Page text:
The Tragically Unhip

a blog with three fingers on the pulse of uncoolness.

live in the lost February 22, 2010

Filed under: Art,Culture & Society,Manifesto — MP*erron @ 1:32 am

77 Yoko Ono Hair Pieces, Corina Kennedy

Emily Shanahan & Corina Kennedy

Liminal, fragmented, disconnected. Live in the lost sandwiches existence between the past and the present, alluding to a cultivated nostalgia that is made intelligent by distance. As a whole, the exhibition questions what it is to be present, complete, missing.

From the classical references in Shanahan’s study, to the avant-garde perdu in Kennedy’s 77 Yoko Ono Hair Pieces, the work moves through a non-linear timeline and carries into each era a notion of the fractured; many of the pieces fail to be complete in the traditional sense, and although selected pieces appear to form clusters in time, there is no overarching progression to define the experience. What then begins to appear is a hint of time – more specifically the “past” – as both here and gone, minus the measurement of how far gone, and how exactly here. The paradoxical imperative, live in the lost, becomes increasingly attainable; as the live (adjective) locates itself within that which has slipped away, it pulls the whole brouhaha within mind’s reach. And yet, the lost here is not exclusively temporal.

As one examines individual pieces, the pattern becomes prominent. Things are missing here. Limbs, faces, life – even Yoko Ono. The art, then, becomes a study of what constitutes a whole; and the question of whether life is carried on in the severed appendages teases the viewer.

Shanahan especially investigates this theme. Many of her classical inspired paintings feature statuesque figures and sculptural renditions from which key parts have been removed. Crumbled and eroded by time; or broken off by the artist? Both possibilities are entertained as one moves through the analogous representation of representation. Within this dialogue, an exploration of horror and darkness begins to emerge. The duo Head of Alexander and Head of Athena flatten and wash out once corporeal sculptures. The result: eerie and vacant glimpses into celebrated mythology. The disembodiment, then, becomes symbolic rather than incidental.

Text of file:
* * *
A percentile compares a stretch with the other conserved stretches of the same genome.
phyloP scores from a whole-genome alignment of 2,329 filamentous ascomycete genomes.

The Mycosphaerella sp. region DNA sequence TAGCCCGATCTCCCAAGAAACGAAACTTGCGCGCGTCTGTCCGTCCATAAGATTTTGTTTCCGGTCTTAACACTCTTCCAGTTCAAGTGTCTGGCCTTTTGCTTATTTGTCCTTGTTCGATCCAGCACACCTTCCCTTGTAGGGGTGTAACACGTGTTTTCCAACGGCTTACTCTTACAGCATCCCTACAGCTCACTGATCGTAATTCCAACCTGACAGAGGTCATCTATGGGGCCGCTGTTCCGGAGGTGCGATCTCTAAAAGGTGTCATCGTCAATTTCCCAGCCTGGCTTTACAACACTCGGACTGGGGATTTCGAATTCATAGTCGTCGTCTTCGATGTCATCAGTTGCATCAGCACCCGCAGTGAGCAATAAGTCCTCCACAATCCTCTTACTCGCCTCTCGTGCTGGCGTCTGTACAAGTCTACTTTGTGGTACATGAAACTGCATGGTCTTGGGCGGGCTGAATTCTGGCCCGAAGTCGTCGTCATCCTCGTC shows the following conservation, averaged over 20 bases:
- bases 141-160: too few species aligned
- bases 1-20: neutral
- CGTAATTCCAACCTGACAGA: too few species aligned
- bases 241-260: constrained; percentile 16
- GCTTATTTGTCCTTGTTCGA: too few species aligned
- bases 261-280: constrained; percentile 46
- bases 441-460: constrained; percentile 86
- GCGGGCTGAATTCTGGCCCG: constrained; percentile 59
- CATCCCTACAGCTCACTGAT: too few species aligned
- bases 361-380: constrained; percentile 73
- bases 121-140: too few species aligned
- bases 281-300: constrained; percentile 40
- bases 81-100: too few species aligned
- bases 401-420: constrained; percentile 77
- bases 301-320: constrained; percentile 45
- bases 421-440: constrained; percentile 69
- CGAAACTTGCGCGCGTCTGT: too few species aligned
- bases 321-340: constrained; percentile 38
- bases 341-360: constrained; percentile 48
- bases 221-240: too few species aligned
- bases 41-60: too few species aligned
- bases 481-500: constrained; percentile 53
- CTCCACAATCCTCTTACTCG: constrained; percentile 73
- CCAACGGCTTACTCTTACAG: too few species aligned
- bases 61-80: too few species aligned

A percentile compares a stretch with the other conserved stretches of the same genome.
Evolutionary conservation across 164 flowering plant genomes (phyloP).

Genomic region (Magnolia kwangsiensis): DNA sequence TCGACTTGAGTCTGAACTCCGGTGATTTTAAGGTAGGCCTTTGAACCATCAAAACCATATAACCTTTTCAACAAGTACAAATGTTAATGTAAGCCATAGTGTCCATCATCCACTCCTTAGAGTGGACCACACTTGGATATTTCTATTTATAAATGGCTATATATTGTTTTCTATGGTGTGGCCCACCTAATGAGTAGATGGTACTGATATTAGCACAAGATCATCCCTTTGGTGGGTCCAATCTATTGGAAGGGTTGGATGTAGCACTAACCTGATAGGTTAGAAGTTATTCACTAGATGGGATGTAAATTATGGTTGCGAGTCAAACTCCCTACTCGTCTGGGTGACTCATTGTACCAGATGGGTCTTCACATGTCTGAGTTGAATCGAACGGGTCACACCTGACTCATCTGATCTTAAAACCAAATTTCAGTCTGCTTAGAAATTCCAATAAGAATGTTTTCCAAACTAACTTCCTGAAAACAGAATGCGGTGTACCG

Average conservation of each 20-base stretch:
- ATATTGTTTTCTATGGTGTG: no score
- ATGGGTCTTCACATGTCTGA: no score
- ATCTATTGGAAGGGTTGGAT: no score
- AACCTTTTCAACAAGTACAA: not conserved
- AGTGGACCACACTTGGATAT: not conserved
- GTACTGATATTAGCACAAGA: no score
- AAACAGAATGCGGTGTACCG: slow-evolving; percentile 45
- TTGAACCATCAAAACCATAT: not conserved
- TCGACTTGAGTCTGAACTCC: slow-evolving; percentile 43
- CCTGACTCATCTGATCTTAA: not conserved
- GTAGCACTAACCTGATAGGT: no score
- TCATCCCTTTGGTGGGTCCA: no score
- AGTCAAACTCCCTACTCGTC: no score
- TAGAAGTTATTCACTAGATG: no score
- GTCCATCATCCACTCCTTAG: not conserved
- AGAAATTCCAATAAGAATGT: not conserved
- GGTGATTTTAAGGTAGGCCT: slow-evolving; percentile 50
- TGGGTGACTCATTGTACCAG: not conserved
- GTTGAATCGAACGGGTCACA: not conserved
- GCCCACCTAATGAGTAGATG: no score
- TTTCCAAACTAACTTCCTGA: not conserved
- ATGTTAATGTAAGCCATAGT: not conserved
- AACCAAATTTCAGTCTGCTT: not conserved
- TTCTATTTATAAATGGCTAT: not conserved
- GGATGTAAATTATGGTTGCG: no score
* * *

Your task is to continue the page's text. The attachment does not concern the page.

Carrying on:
On another level, Nyx, Seer, Cupid #4 and Cupid #5 introduce a philosophical exploration of the void. Rich with dark, glossy strokes, this group of paintings pushes meaning forward from obscurity. Seer mirrors the disfiguring fear of Munch’s The Scream with blurred intentionality. Put into context by the surrounding theme of time, it gains a sickening sense of anxiety in the face of death. Paired together on a single wall, Cupid #4 and Cupid #5 enter into a charged exchange: the limbless #4 appears to emerge from a swirl of black, the headless #5 to retract into one.

Independently of these pieces, the video installation Six Minute Vanitas invites spectators to strap on headphones, turn their backs to the gallery, and meditate on death and the nature of transience. Contrary to the traditional stasis of the genre, Shanahan’s version employs technology, light play, sound and, delightfully, the human breath, to engage with the symbolism of the featured objects. A cow skull is framed by flickering candles – which are later extinguished – and adorned with plastic flowers. The limited life of the candles, imitated life of the flowers, and intimated life of the skull posits a modern eloquence in the execution of the vanitas, which is furthered by the chosen medium. And while the six minute clip suggests brevity and constraints, its cycling ad infinitum captures transience perhaps more accurately than the original model.